Only Ryan Gosling's taut, mannered work in Drive stands as tall as the Year of Michael Fassbender, whose tortured cycle of restraint and release elevated both Shame and A Dangerous Method. Newcomer Elizabeth Olsen hinted at an ocean of torment underneath a placid exterior as an cult escapee in Martha Marcy May Marlene, while Elena Anaya found a certain strength as another type of captive in The Skin I Live In.
The pairing of Kirsten Dunst and Charlotte Gainsbourg as Melancholia's sniping sisters was all the better for being so unexpectedly natural, likewise Paul Giamatti and Alex Shaffer in Win Win, where a non-professional actor and real-life wrestling champion brought out the best in an Oscar winner. Tilda Swinton (We Need to Talk About Kevin) and especially Michael Shannon (Take Shelter) gave great performances as individuals whose worst fears are not taken seriously, while Seth Rogen successfully translated his wisecracking schtick into a heartfelt role as a bulwark for a seriously ill friend in 50/50. And this list could not be complete without John Lithgow, who steals New Year's Eve with the briefest of scenes as a record executive who has to shriek lines like "But it's Grammy season!" in a hot, hammy lather as only he can.
Flawed But Fascinating
Midnight in Paris is an agreeable, lighthearted trip into the past but egregiously dresses up its simplistic themes in a way that makes its audience feel smart without having to do much actual thinking. Bellflower's unique visual style and interesting characters can't fully compensate for the ugliness of its second half, a juvenile and indulgent revenge fantasy that should captivate therapists for years to come.
But neither is anywhere near the piece of work that Sucker Punch is, Zach Snyder's hot mess of a thesis on feminism in pop culture. Somehow believing that he can coherently explore the physical and psychological oppression of women from the exploitative vantage point of a leering fanboy, Snyder's presence is heavily felt in every second of a fascinating disaster with a methodology far too dumb to properly execute an experiment this clever.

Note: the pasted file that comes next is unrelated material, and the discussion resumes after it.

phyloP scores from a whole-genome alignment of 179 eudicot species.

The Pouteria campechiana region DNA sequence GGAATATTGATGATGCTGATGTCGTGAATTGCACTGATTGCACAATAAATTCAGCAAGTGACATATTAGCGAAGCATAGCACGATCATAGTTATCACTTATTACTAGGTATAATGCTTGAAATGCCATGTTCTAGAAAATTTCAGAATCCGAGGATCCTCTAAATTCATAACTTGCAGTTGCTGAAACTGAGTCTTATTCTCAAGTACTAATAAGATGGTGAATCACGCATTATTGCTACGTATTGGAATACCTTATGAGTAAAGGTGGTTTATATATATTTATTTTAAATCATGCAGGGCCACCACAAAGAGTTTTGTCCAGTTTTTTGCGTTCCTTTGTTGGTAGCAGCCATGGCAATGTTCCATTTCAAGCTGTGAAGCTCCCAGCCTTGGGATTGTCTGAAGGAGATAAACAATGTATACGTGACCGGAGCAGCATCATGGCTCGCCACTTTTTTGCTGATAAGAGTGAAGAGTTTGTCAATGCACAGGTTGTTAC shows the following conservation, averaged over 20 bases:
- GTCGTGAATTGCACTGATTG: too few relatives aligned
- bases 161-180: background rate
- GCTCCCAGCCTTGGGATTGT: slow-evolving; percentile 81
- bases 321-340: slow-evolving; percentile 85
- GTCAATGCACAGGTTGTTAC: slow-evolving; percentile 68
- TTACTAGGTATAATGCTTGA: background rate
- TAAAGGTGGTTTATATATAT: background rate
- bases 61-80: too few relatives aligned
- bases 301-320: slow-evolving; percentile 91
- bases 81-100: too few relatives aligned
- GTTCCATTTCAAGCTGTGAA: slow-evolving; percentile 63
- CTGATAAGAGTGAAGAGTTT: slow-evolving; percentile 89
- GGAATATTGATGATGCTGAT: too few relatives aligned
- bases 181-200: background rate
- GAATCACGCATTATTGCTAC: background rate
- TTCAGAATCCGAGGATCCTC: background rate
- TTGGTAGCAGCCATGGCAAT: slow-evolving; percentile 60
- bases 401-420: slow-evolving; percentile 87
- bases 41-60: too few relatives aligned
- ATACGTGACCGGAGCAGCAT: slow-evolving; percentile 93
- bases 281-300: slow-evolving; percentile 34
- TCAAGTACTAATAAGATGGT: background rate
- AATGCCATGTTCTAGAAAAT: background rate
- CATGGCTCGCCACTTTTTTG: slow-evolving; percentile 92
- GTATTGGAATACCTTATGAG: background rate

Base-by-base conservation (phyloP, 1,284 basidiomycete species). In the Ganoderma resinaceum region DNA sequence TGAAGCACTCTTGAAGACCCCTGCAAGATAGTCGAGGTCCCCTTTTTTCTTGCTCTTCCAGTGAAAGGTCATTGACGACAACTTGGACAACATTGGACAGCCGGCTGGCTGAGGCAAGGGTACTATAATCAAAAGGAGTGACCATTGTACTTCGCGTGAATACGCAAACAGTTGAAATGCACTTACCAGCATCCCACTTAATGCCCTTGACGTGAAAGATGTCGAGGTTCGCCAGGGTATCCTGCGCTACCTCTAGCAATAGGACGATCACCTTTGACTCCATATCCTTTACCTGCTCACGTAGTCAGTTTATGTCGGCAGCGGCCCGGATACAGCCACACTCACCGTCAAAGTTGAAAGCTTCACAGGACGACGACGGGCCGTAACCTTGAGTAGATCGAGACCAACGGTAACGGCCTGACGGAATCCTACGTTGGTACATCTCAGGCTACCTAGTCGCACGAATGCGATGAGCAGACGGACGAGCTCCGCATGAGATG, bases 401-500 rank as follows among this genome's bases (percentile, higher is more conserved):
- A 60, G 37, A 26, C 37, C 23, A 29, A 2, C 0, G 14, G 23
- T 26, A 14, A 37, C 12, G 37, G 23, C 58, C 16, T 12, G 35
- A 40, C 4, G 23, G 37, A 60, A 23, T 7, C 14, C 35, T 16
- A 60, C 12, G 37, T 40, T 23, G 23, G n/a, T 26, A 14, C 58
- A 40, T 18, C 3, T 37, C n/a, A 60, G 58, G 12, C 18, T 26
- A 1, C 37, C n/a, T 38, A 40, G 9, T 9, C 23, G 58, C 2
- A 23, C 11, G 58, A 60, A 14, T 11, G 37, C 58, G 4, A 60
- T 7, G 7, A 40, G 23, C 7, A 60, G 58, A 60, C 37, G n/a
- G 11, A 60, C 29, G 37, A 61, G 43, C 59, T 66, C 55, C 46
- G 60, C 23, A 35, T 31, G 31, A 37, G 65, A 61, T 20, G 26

Most Unexpected Surprises
Raise your hand if you thought Rise of the Planet of the Apes would even be a watchable action flick, let alone a surprisingly thoughtful portrayal of the relationship between man and beast. The remake of Fright Night was another of 2011's entertaining overachievers, and I suppose Mission: Impossible - Ghost Protocol belongs here too for making us all forget that Tom Cruise is a bit of a weirdo.
Simon Pegg and Nick Frost's sterling track record was sullied by the inert, only sporadically funny Paul (maybe they should collaborate exclusively with Edgar Wright?). Super 8's nostalgia train derailed spectacularly as it squandered a pitch-perfect first act on two-thirds of a ridiculous monster movie. And don't get me wrong - I liked most of The Muppets, but it took a major second-half rally to make me forget its early tone-deaf humor and abundantly puzzling creative choices.
Just the Worst
I would just as soon forget the painfully unfunny Your Highness and ridiculous character dynamics of Something Borrowed, but I fear that nothing will be able to remove the stain of Human Centipede 2: Full Sequence from my memory. Inexplicably addressing his own (very small) audience with an undue sense of contempt, Tom Six at least makes clear his intentions in extending his ass-to-mouth horror "franchise" - he simply loves forcing people to swallow his shit.
And on that note, here's wishing everyone good health and good movies in 2012! Thanks to everyone for reading, commenting, and sometimes confronting me in person about my reviews. I can't wait to continue the conversation.